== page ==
at all times. Going through a lock with them was out of the question! We chuckled at the towboat captains "river voices"; almost as if they deliberately tried to cultivate a slow, deep and confident speech similar to that of a 747 pilot with 30 years of experience. As the skipper of a 17 foot craft (860 pounds fully loaded including the two of us) I tried hard to imitate this professional speaking voice even though we were almost invisible until we got pretty close to the lock, bridge, or towboat we were speaking to. Loved the fact that the lockmasters invariably called me "skipper" or "captain". By the way, It was very easy to remember that the Mississippi is a heavily used industrial waterway in places with power plants, concrete and grain factories, fuel depots, etc.

7) We went through 20 locks for a combined vertical loss of 160 feet or so...the biggest drop was 38 feet, average was 7 feet, one was only 2 feet. These locks are usually 110 feet wide X 600 feet long. Frequently we were the only ones in the huge lock. Lockmasters were generally helpful and considerate for our safety but communications were sometimes not as quick or detailed as we might have wanted. We quickly learned the techniques of locking through safely. Dams adjacent to the locks are scary because if you get to close to the dam and lose power, it is possible to get sucked up close to the dam and swamp...even get sucked through the open underwater gate/spillway. Goodbye "Tide The Knot" in that case.

8) Small pleasure craft like ours have rights on the river; railroad bridges are low enough sometimes that we can't sail under them even with our mast height of only 17.5 feet. RR bridges either raise up or rotate 90 degrees of a major span to let towboats and us through. But the bridgetenders are not generally quick to respond to our radio calls even when they are not busy with a train crossing the bridge...some were downright negligent I thought.

9) Marinas for mooring overnight and gassing up were likewise lax with monitoring radios and having gas available...good thing we opted for the 6 gallon external fuel tank. We could pretty much depend on at least 20 miles per gallon at our normal cruise speed. 2 marinas lost getting a mooring fee from us because they were "closed" when we pulled in after 4-5 PM and hadn't opened when we left by 8 am the next morning.

10) We had little problem restocking our limited provisions as we went along. With rare exceptions there were markets within walking distance of the marinas for produce, lunchmeat and cheese, bread, milk and such. An occasional Wal-Mart or Dollar General store allowed us to buy items that we discovered we just had to have; for example a funnel to pour gas. Other examples: a cushion to put on the gas tank and rest our steering arms..this also doubled as a pillow in the tent! A large clear vinyl envelope from Office Max became very helpful for protecting the river charts from spray and rain. Two of the boat lockers leaked to the point of being unusable for refrigeration and we had to buy a portable cooler and add some extra blue ice...we were able to freeze the blue ice every couple of days or so in motels as well as recharge electrical items. Finally, an extra large tarp to throw over the shelter itself when the wind was blowing rain inside the screen walls.

11) Wildlife consisted of an occasional deer...and MANY migratory birds including pelicans, bald eagles, egrets, herons, cormorants, etc. We had expected to see flat banks next to the river but in most areas without civilization including miles and miles of islands and sandbars, the banks were a mix of tree-covered bluffs with sheer rock walls intermixed. These bluffs frequently went up to 200 feet; we never saw livestock or row crops on farms. Rarely, besides the small and large towns, we would come across little "trailer parks", large and small vacation "second-homes", fishing camps...sometimes these would have a small dock (private or public) adjacent...only once did we have to utilize one of the private docks to tie up the boat when the weather forced us off the river but it was nice to know that there was the occasional place to tie up if lightning, high winds, and bad waves threatened. It could be as much as 40 miles between tie-ups at marinas; that would generally be a day's worth of travel for us since the winds invariably came up by 1 or 2 pm and with them, bigger waves. Quite a few small towns had boat launching ramps but without tie-up facility. We never actually anchored in the river although we were prepared to do so if necessary.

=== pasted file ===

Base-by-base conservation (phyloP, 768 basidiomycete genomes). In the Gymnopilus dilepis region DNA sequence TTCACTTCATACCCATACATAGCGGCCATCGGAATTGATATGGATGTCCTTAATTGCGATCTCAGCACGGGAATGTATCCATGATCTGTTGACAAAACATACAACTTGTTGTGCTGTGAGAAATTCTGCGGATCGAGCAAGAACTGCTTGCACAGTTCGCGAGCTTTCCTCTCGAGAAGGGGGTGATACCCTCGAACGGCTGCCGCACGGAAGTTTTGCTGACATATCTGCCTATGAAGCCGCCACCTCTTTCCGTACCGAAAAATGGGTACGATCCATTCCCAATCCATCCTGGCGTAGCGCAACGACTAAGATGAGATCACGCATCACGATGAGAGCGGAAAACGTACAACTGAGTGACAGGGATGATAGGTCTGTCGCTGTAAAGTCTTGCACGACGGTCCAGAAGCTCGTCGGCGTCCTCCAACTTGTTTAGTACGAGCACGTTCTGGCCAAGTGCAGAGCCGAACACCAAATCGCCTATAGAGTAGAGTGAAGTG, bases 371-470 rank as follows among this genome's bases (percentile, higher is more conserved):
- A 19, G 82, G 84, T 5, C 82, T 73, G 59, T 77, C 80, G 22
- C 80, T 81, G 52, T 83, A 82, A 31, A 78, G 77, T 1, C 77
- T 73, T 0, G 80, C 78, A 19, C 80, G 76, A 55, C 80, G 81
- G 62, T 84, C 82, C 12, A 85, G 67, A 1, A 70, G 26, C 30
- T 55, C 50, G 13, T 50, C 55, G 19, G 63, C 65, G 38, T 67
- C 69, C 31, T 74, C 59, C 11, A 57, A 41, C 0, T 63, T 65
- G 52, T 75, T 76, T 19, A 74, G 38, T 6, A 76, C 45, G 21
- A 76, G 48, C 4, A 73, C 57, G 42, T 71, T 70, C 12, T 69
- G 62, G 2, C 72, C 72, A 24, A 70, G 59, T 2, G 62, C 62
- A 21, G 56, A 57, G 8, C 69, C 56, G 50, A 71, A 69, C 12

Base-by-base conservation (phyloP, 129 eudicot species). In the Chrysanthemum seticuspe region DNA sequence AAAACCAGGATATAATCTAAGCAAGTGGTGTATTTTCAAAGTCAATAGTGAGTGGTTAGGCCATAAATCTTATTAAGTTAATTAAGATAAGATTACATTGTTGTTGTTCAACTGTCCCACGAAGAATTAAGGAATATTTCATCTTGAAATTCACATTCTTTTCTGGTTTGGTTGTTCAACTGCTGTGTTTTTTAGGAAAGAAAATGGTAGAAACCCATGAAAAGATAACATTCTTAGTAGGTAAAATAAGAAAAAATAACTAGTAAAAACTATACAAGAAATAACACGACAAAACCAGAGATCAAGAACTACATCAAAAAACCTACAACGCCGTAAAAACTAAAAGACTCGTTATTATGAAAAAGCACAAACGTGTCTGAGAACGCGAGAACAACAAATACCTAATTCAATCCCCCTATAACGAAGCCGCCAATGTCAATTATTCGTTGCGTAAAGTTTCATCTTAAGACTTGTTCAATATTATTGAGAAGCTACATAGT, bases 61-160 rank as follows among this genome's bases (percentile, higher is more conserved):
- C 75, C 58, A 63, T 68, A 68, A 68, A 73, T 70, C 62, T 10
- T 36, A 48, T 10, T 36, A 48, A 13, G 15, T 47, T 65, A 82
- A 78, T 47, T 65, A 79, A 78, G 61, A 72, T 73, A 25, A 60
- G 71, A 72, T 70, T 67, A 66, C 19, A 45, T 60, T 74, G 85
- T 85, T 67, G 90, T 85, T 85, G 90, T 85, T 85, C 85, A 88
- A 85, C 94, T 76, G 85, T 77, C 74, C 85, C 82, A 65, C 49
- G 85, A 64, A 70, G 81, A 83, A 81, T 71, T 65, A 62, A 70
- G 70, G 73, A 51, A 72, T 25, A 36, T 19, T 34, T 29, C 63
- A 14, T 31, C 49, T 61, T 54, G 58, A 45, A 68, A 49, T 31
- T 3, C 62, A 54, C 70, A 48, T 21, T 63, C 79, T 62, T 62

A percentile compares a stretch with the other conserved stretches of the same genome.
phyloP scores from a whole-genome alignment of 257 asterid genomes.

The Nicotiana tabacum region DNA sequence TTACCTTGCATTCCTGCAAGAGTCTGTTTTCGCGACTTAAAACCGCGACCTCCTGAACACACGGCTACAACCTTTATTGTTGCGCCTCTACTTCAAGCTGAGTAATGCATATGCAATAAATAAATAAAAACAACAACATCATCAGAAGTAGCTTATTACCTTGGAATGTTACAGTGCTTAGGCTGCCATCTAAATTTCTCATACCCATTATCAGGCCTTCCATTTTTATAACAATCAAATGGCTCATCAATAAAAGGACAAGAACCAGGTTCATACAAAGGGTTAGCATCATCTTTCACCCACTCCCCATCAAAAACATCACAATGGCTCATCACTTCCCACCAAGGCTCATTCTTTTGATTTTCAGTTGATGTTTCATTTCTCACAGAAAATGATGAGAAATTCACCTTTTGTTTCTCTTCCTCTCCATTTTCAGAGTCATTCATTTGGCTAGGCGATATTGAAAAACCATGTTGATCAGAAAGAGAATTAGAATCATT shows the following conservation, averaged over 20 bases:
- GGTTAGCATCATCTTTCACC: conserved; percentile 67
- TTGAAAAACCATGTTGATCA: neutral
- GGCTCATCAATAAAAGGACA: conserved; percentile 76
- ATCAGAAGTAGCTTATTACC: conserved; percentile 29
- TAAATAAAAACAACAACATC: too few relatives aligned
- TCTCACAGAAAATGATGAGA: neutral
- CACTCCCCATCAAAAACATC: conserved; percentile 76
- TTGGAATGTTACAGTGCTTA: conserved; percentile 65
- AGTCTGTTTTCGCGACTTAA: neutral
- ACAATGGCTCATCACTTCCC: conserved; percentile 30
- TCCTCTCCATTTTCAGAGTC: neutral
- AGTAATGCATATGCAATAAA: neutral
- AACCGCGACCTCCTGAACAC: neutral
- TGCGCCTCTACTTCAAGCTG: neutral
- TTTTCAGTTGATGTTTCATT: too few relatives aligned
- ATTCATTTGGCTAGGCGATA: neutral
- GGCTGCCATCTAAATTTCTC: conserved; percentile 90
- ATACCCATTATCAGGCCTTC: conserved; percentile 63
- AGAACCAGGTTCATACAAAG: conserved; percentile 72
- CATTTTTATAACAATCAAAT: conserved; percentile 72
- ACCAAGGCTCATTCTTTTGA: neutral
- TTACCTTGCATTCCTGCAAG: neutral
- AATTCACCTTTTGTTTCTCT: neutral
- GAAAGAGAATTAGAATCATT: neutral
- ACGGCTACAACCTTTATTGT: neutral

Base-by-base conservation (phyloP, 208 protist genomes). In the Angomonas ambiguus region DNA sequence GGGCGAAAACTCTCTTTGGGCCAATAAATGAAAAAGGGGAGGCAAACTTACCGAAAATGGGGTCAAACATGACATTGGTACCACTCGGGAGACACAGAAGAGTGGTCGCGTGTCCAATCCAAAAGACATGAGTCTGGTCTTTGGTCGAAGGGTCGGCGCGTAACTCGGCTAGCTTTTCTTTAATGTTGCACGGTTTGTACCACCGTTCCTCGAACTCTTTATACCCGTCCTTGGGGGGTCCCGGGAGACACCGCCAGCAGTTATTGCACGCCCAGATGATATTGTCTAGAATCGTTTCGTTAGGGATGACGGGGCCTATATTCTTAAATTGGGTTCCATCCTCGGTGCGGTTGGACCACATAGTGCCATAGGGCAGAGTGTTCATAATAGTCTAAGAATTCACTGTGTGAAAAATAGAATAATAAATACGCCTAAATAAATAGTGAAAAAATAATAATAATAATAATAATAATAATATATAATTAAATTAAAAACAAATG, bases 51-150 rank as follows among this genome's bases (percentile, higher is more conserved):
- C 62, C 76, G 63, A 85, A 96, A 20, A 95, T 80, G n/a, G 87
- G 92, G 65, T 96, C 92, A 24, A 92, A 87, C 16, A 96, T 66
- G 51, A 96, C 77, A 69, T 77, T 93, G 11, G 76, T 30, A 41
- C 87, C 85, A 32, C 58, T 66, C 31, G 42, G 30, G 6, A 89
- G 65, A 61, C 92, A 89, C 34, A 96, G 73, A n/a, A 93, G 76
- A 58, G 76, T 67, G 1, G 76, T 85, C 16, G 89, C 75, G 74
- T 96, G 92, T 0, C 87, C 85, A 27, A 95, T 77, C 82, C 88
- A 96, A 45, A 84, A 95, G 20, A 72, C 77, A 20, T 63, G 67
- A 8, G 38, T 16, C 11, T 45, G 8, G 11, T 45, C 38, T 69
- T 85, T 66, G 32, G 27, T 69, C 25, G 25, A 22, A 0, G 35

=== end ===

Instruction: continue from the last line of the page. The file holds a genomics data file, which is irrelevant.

12) No matter what our online canoeist expert experienced, there are mosquitoes, even flies and yellow jackets along the river when you're camping! Our screened shelter made the evenings and nights quite bearable and was well worth the investment as well as the time and effort to erect it. We were told by locals that recent rains had brought the mosquitoes out in abundance but I find it hard to believe that they're not around all the time.

13) Putting our cheap cover on the boat at night meant not having condensation all over everything the next morning...well worth the one minute to spread out the elasticized cover.

14) Even though we draw less than a foot of water with the motor up (e.g. rowing) and 2 feet depth with the motor down (we know, we measured!), there are wing dams in the Mississippi below the water and off the 300 to 1,000 foot wide 9 foot deep "towboat channel; in low water times such as late summer/fall they can be pretty close to the water surface. Also, there are both fixed "deadheads" (trees wedged in shallower water) and floating branches or logs to dodge at times...fortunately the river is so wide most of the time (up to a mile across, more like a lake than a river) that it's pretty easy to keep a lookout.

15) A few words about navigation. Our large river charts with 7 miles of river depicted on each large page were most helpful; the GPS was most helpful where the red and green river markers/buoys were few or absent. It would have been very difficult to navigate the river safely even in our shallow and light boat without the nav aids...there were quite a few times when it was impossible to tell where the real channel was and where a false passage or chute lay without both of the above aids. At the very least we would have done some significant backtracking after finding we were in the wrong place.